Wedding I DOs for the SharpMan GuestSubmitted by SharpMan Editorial Team on Thursday 14th October 2010
- Clothing tips for tricky, traditional weddings.
- Decisive duds for destination I DOs.
- Trendy threads for theme weddings.
At work, at home and even in the classroom, it seems as though traditions and customs have become a thing of the past. But rest assured there’s one place where customs and etiquette still reign supreme: the wedding. With wedding season upon us, SharpGrooming undertakes the task of helping to decipher what attire is appropriate for what type of wedding. Read on for the SharpMan skinny on wedding wear:
An invitation arrives in the mail. Cousin Irv is getting married. Great for Irv. But, then you remember the last event you attended at Irv’s — it involved tikki torches and a suckling pig. Naturally, your party-threads were appropriately "Aloha." Should you reprise this kit for the wedding? It’s a risk. After all, it's highly unlikely that Irv’s bride will share his appreciation for your threadbare, vintage Hawaiian shirt and well-worn sandals at her wedding.
So, what are you expected to wear? Never fear, SharpGrooming is here.
Before you head to the mall, you'll want to know what's regarded as the customary get-up for the kind of wedding Irv and his bride are planning.
The Invitation Holds the Clue
The wedding invitation is generally a peek into what type of wedding the bride has in mind. Often the invitation will actually specify what type of clothing guests are expected to wear. In fact, in this techno-age, wedding wear info is even easier to come by as some bridal couples put up a wedding Web site for more information about the event and what is expected. For example: see the free wedding Web sites offered at ewedding.com.
Think "wedding" and the image of a traditional one is probably what comes to mind. The formal ceremony might be held in a church, synagogue, a ritzy downtown hotel, or even the bride's backyard. Irv will wear a tuxedo, while his bride will undoubtedly choose a long white dress, train and veil. Guests are expected to dress accordingly. "Accordingly" depends on the season, the time of day and style of wedding planned. Expected wardrobe for a male guest could be anything from nice dress pants and a shirt to a formal tuxedo.
Look for a dress code indication at the bottom of the invitation, often across from the request for a reply. Generally, you’ll find the words "Informal," "Formal," "Fancy Dress," "Black Tie" or "White Tie." What do these mean?
Informal Daytime: The most casual of the traditional wedding ceremonies, dress for the male guest could be as simple as a dress shirt and pants topped by a sports jacket.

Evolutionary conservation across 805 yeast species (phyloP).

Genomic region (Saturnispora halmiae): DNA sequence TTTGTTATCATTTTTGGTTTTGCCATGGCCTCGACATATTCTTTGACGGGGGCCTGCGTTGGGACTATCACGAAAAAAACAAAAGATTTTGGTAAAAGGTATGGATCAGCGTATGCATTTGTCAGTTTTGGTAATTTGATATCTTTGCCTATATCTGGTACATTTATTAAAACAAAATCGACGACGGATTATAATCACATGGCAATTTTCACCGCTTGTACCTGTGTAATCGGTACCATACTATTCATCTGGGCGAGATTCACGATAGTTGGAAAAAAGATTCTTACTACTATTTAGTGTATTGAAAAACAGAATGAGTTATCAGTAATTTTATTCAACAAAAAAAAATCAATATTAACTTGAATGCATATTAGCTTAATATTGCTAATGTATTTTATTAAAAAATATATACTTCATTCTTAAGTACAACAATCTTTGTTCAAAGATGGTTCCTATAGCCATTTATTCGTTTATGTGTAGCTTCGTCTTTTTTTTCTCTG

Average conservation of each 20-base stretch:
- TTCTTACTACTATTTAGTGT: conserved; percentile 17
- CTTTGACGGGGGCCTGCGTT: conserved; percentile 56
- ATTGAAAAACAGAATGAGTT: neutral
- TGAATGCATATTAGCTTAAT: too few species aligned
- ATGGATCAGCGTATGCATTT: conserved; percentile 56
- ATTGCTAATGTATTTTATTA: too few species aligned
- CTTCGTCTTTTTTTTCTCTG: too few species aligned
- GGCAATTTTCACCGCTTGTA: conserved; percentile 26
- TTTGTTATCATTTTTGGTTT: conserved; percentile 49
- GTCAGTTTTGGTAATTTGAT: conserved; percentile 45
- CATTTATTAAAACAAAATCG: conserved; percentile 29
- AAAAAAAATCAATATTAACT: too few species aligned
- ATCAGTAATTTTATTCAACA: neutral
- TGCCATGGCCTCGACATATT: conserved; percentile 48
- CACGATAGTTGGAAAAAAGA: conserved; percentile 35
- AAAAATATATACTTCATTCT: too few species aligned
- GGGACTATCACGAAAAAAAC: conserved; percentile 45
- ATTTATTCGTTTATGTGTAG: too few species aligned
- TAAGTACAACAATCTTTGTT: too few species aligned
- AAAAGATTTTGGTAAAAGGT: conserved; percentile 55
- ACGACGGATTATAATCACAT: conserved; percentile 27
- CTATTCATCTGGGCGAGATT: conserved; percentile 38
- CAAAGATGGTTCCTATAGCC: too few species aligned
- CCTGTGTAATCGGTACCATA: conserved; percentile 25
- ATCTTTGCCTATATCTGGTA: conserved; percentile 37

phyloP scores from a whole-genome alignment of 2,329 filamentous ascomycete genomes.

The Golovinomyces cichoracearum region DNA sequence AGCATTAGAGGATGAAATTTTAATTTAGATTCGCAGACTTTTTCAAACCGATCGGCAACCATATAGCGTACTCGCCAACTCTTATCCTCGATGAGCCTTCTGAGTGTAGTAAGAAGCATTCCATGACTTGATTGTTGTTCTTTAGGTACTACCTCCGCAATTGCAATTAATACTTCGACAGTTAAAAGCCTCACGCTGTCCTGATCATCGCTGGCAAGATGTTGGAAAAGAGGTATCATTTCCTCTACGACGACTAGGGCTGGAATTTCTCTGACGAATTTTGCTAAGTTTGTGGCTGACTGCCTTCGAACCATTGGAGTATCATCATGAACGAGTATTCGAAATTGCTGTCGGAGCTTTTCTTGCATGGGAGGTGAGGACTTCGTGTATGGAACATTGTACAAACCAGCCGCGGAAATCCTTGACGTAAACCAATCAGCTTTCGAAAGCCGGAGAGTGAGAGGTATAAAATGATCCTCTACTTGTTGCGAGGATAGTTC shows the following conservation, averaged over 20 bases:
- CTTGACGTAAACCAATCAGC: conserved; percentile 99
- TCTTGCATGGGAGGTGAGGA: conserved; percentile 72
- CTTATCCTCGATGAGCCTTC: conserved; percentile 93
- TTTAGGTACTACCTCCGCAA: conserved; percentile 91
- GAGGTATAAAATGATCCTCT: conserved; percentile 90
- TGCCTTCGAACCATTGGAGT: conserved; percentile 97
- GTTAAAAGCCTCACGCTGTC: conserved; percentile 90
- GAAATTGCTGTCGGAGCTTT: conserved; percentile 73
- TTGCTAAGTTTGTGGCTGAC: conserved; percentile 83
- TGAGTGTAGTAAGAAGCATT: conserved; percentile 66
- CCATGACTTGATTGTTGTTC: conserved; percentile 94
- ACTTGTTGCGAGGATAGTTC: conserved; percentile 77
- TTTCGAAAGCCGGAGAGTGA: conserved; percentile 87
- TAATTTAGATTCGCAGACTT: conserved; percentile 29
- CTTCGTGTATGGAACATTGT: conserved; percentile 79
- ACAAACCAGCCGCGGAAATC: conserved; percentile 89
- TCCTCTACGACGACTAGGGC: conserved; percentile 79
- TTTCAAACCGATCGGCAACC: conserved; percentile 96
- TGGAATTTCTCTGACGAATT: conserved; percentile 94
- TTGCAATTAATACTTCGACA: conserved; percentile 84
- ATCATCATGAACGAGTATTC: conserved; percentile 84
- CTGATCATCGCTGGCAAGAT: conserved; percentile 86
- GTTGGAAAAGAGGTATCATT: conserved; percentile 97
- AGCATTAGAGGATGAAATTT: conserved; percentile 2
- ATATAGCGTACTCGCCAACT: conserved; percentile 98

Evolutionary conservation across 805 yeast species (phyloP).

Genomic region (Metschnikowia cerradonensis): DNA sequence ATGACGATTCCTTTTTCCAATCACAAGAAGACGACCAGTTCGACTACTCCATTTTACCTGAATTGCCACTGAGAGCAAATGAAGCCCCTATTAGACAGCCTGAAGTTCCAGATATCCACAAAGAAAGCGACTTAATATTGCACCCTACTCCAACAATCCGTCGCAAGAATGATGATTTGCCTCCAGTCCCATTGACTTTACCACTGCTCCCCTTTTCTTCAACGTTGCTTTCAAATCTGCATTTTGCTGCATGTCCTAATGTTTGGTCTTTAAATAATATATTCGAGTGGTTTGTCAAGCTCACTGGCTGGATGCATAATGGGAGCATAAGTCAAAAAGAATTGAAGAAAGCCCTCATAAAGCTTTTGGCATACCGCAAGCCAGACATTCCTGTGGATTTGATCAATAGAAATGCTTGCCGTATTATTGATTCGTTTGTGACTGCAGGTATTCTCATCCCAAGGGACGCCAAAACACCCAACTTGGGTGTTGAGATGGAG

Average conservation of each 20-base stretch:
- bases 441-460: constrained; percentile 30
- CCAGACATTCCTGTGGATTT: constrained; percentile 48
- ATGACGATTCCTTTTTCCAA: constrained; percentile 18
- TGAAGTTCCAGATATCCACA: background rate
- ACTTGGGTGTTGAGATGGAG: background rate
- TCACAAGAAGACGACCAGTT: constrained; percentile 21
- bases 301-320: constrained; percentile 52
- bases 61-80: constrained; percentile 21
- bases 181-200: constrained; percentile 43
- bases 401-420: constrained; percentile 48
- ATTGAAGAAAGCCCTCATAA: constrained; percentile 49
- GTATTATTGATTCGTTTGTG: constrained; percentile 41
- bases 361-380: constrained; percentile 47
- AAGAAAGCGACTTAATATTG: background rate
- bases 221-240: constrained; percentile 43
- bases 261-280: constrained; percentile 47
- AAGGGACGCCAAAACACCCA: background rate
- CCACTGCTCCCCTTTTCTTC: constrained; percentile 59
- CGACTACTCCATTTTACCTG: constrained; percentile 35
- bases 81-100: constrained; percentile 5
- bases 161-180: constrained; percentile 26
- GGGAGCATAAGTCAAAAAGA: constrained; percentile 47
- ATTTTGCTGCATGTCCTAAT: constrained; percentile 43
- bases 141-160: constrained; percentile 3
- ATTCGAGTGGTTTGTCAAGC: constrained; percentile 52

Informal Evening: Time to put on a suit, as the timing of this wedding calls for a touch more formality.
Semi-Formal Daytime: Ditto for the suit above.
Semi-Formal Evening: The suit still works, but you’ll make an even sharper impression if it’s in a dark color and includes a tie.
Formal Daytime: Once again, a dark suit and tie is the way to go.
Formal Evening (also known as "Black Tie"): If you don’t own a tuxedo, tux rental shops around the country make it a snap to rent the suit in your own town or in the town where the event takes place. In fact, most rental shops have a reciprocal agreement, where they will measure you for free so that you can call in your measurements to the tux shops at your destination, thereby ensuring that they will have your size. Because you won’t be traveling with the tux, you will save on rental days. Stay away from colorful bowties and cummerbunds; they make you look like the guy in the office who wears those Looney Tunes ties.
Ultra-formal Evening (better known as "White Tie"): This type of wedding requires you to pull out all the stops — tuxedo, white tie, vest, shirt and cummerbund.
If the invitation isn’t specific about the dress code, a dark suit is always a sharp choice. Add a dress shirt, conservative tie and polished (read: clean) dress shoes. This is a classic and enduring look guaranteed to work with whatever type of wedding Irv’s bride is planning.
The dark suit still works if Irv and his bride are planning a Conservative or Orthodox Jewish wedding. However, custom recommends that you add a yarmulke (skullcap). If it’s an Orthodox wedding, plan on wearing the yarmulke for both ceremony and reception. No yarmulke handy? No sweat. Most religious services provide a loaner or keepsake head coverings for male guests.